During well testing (drilling) operations and the like, which are carried out from a floating vessel, such as a drillship or semi-submersible, well control is achieved by a sub-sea blowout preventer, which is mounted on the sea-bed to the well head. Such blowout preventers typically comprise a tubular central housing on which are mounted a number of sets of hydraulic rams, for example, four which carry various sealing and cutting tools. The rams are axially spaced along the housing. The lower, or pipe rams, are provided with semi-circular sealing faces, so that when these rams are activated the semi-circular faces mate with the outer surfaces of the well tool. The uppermost set of rams are known as shear rams and are provided with cutting surfaces which can cut through or close the bore of the well tool and isolate the pressurised reservoir fluid from the riser and the upper part of the well tool.

In oil and gas well testing, well pressure control equipment is utilised in addition to the downhole test equipment mounted at the end of the test string, the well pressure control equipment being located above the well head and blowout preventer on the landing string. This equipment provides various safety features and allows for complete well control.

One of the tools utilised in well testing is a sub-sea test tree, a safety valve which is located inside the blowout preventer. During well test operations it is necessary to control both the tubing and annulus pressures, that is the pressure within the string and the pressure between the string and the riser, well casing and well lining. The sub-sea safety tree provides a primary safety system to control tubing pressure and to provide means to disconnect the riser rapidly and safely from the well should adverse conditions occur, such as bad weather or loss of a floating vessels' positioning system. This is partly achieved by providing "fail-safe" valves in the tree, which, for example, are held open during normal operating conditions by supplied hydraulic pressure. If the hydraulic pressure is cut-off, the valves will close, isolating the test string below the tree. An upper portion of the tree may then be unlatched from the lower portion of the tree containing the valves, and the landing string and other well pressure control equipment located above the tree withdrawn.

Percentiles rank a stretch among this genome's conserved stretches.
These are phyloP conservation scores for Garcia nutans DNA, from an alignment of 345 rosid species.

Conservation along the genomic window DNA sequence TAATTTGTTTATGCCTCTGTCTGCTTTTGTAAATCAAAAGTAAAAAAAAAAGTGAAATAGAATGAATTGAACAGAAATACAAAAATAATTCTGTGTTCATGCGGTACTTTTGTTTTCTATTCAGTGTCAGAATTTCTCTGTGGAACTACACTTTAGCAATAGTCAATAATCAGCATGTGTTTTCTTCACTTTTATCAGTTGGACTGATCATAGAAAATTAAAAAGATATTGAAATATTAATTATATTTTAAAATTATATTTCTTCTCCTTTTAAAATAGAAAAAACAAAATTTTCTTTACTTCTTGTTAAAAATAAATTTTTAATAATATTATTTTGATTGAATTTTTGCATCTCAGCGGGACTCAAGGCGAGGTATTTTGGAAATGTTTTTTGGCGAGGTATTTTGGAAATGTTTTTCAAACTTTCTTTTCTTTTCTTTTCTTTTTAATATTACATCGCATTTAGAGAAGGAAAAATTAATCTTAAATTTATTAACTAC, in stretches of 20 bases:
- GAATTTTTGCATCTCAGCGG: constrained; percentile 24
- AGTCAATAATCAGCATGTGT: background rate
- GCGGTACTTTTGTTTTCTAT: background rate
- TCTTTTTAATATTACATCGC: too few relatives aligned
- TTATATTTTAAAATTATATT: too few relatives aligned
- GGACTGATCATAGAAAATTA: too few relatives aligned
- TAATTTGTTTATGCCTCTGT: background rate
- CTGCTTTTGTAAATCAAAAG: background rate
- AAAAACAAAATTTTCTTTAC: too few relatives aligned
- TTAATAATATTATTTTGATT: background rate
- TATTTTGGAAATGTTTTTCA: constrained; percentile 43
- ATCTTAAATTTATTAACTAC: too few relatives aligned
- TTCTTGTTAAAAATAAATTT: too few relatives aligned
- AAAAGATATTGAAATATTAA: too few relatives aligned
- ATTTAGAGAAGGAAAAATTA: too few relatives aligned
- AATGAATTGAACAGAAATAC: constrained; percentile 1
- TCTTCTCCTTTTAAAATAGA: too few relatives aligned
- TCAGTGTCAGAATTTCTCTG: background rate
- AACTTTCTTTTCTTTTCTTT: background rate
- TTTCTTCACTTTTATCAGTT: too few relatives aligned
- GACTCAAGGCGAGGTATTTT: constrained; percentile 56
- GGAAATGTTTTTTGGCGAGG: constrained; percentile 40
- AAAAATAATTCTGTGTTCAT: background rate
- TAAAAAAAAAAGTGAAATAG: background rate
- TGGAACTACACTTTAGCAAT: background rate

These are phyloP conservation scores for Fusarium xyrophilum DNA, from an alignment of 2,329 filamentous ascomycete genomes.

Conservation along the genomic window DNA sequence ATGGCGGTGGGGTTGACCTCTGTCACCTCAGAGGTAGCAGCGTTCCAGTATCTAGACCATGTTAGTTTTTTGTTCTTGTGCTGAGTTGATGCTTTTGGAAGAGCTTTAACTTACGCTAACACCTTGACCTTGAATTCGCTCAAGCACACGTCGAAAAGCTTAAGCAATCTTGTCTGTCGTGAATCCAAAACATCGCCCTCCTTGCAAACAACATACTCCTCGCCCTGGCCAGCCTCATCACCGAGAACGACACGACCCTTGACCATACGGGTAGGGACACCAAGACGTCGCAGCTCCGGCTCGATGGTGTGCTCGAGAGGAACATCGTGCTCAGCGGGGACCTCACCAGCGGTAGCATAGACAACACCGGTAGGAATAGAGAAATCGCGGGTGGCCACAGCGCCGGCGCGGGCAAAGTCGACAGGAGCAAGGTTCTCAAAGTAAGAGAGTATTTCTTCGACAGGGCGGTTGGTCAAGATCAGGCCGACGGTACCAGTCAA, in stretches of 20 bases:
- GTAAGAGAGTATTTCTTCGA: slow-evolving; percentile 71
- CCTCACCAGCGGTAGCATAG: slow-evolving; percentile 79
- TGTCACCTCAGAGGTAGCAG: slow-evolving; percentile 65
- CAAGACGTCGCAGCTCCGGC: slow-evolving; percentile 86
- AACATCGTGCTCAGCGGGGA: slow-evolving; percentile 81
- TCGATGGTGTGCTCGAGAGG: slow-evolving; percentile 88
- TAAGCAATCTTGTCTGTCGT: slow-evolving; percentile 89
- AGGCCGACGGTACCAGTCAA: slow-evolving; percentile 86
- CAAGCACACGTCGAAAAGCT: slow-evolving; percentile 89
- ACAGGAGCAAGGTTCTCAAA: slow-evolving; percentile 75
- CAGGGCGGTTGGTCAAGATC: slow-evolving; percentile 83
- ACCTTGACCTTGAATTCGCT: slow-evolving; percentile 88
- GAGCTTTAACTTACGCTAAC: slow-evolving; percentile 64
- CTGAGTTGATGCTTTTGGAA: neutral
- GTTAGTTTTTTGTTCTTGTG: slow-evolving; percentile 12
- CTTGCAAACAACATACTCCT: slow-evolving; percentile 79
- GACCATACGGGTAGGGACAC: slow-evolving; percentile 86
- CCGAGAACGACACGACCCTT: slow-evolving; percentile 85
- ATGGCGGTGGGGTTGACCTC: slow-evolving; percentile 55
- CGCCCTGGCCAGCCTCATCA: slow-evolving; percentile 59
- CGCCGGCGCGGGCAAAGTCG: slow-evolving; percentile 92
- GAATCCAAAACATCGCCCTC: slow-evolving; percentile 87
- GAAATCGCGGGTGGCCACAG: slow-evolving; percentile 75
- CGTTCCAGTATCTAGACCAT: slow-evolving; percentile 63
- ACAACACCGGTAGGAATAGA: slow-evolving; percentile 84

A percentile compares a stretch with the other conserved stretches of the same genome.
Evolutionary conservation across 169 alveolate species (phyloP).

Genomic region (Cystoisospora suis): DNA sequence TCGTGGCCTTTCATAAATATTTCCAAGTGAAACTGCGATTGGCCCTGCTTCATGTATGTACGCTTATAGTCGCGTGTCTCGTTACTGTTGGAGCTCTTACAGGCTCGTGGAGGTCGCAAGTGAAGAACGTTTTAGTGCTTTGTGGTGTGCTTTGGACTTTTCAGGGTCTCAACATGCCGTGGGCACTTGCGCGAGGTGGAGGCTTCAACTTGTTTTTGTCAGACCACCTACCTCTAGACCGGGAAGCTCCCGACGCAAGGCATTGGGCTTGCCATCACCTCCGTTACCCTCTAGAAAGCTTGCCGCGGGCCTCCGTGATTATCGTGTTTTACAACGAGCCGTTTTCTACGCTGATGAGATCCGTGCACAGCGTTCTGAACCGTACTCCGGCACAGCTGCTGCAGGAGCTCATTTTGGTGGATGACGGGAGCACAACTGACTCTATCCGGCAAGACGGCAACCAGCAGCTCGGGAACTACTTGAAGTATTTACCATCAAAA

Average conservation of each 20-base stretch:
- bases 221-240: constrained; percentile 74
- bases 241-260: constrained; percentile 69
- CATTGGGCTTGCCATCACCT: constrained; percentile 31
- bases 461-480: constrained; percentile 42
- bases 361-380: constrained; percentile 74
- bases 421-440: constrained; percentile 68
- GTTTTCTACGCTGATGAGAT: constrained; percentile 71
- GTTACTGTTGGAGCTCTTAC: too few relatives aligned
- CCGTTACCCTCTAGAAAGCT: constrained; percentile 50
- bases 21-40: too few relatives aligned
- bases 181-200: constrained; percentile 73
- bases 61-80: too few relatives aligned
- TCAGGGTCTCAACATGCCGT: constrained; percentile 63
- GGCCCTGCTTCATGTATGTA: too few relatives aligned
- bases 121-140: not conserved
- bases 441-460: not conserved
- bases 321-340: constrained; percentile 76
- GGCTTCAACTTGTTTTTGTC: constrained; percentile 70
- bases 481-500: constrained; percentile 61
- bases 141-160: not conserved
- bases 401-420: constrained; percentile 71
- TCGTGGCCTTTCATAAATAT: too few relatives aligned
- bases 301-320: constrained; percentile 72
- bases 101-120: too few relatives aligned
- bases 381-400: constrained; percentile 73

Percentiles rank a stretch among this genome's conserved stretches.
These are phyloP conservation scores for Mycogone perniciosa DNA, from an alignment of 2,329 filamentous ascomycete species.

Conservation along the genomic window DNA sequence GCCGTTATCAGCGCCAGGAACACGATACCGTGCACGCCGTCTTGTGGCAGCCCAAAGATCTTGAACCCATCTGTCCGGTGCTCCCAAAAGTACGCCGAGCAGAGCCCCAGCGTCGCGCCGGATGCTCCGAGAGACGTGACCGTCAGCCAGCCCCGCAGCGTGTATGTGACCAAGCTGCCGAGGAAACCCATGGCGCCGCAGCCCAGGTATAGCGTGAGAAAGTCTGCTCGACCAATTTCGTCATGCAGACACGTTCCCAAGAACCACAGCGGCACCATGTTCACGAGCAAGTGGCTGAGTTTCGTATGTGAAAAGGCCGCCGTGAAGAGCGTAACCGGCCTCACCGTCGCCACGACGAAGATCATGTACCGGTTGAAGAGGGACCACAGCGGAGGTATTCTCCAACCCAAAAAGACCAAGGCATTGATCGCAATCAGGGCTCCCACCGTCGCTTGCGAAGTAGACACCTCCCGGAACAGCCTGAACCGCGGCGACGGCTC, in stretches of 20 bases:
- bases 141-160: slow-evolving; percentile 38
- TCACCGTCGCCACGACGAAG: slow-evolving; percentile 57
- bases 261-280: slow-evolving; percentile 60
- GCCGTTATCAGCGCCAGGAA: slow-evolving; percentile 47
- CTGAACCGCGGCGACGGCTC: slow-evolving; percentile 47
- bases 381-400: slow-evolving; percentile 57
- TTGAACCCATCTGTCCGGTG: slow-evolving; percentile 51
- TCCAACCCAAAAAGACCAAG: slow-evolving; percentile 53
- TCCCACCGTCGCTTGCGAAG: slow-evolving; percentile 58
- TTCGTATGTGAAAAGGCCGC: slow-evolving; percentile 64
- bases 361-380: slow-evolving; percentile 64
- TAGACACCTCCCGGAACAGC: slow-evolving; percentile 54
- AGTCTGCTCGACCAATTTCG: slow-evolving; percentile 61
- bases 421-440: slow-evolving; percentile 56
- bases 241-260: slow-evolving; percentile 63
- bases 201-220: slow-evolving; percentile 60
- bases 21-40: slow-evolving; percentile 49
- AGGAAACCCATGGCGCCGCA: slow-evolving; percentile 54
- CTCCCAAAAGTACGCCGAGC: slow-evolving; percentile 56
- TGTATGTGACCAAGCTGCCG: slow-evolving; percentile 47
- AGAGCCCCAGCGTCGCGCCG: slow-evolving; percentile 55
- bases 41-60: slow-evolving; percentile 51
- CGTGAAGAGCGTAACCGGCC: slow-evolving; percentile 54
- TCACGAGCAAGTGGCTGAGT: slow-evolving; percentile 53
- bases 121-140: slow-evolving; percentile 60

In situations where a blowout appears likely to occur, the shearing rams of the blowout preventer are activated and seal the string by shearing through the landing string above the sub-sea tree leaving it inside the blowout preventer. The pipe rams are normally extended during well testing and thus also form a seal around the outside of the string. To bring the well back to a safe condition and permit retrieval of the downhole test tools it is necessary to "kill" the live well, such that an uncontrolled flow of fluid will not result when the blowout preventer is opened. This is accomplished by reducing the well pressure, which may be achieved by, for example, pumping a fluid such as barium mud, brine or sea water into the string.

SUMMARY OF INVENTION

One of the-primary objects of this invention is to provide a sub-sea test tree which facilitates killing of a live well after activation of a blowout preventer.

This is achieved by providing apparatus, in the form of a shear or kill sleeve in a string above a sub-sea test tree and which is located between the pipe rams and shear rams of a blowout preventer. In the event that the shear rams are activated and seal the string above the kill sleeve, the sleeve includes a pressure sensitive valve which may be opened, by pressurising between the blowout preventer rams, to permit fluid to be pumped from the blowout preventer through the valve and into the string, to choke or kill the well. After the well has been killed, the blowout preventer may be opened to permit removal of the well tools.